A retinal attachment is an ocular emergency that requires an examination and treatment by a retina specialist. A retinal detachment occurs when the retina pulls away from the choroid which is the part of the eye that supplies nutrients and oxygen to the retina. There are several reasons a retinal detachment can occur. The two most common reasons for retinal detachment are trauma to the head or eye and age of the patient. Patients who have very long eyes (high myopes) are also at a greater risk of having a retinal detachment.
Symptoms of a possible retinal detachment are:
- Sudden increase or appearance of multiple large or small floaters in the vision. Some patients report floaters that appear as “pepper” in the eye.
- Flashes of light that are seen in bright and dim light.
- A veil or curtain in the eye that may appear as a spider web in your vision
- Reduced peripheral vision which can be sudden our gradual.
- Sudden blurred or loss of vision
There are three types of retina detachment: traction, exudative and Rhegmatogenous. All of the types of retina detachments will require treatment and or surgery to repair the detachment.
Certain types of retina detachments and tears can be repaired in the examination or procedure room. Prior to in-office retinal detachment repair, topical or local anesthetic will be placed in the patient’s affected eye to ensure the patient is comfortable during the treatment.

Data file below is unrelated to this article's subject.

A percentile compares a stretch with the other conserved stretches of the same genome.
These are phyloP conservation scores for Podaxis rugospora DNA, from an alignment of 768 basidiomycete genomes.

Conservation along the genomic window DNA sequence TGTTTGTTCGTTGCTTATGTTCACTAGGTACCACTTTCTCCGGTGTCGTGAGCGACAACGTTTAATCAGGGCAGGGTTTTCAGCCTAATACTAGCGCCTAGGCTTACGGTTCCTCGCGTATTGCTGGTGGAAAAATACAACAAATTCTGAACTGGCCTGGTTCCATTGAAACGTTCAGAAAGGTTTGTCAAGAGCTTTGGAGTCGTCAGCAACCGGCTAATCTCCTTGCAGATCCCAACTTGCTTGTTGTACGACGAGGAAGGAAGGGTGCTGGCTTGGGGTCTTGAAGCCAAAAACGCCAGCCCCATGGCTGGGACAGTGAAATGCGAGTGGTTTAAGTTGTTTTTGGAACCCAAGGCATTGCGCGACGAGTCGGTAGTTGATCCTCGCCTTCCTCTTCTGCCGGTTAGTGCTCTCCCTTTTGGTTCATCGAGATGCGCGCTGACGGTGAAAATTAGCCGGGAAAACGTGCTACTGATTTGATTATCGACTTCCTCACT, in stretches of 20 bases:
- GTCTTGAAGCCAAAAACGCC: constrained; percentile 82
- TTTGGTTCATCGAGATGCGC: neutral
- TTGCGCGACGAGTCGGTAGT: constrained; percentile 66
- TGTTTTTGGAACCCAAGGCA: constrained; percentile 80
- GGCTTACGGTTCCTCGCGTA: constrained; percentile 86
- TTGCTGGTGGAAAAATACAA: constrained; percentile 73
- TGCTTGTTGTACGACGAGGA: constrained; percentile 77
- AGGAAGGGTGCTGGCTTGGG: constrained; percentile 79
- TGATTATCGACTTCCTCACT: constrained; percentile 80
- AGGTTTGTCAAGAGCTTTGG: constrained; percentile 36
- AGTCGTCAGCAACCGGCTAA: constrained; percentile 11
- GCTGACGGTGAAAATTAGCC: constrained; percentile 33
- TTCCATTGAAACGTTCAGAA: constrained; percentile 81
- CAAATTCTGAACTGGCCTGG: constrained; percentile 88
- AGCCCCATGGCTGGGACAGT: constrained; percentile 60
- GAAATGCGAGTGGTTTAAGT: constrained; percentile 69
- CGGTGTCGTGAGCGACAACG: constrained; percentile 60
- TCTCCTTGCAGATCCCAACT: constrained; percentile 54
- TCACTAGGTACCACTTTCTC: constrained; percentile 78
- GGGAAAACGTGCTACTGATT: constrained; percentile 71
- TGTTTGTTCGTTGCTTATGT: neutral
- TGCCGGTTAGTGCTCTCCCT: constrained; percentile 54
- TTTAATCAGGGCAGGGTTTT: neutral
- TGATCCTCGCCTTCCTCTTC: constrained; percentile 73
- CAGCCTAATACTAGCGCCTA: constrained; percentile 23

Cryopexy is an in- office procedure in which a cold probe is used to create a scar to seal the retina to the supporting tissue in the back of eye. Cryopexy may, be used in conjunction with Pneumatic Retinopexy to repair a retinal detachment.
Pneumatic Retinopexy, (PR) is a mildly invasive in-office procedure used to repair; superior retina tears, multiple small breaks, and detachments.
This procedure involves injecting a gas or air bubble into in the vitreous. The air bubble will apply pressure to the retina flattening the retina so the retina can adhere to the supporting structure in the back of the eye.
Your retina specialist may ask you to hold your head in a specified position for several days to keep the bubble in the proper place in the back of the eye. Patient cooperation with head positioning is essential for a successful PR treatment. Over time, your body will absorb the bubble, therefor the bubble will not need to be removed.
Your retina physician may not be able to treat your retina tear or detachment in the exam or treatment room and you may need surgery to in the hospital or surgical center repair the detachment.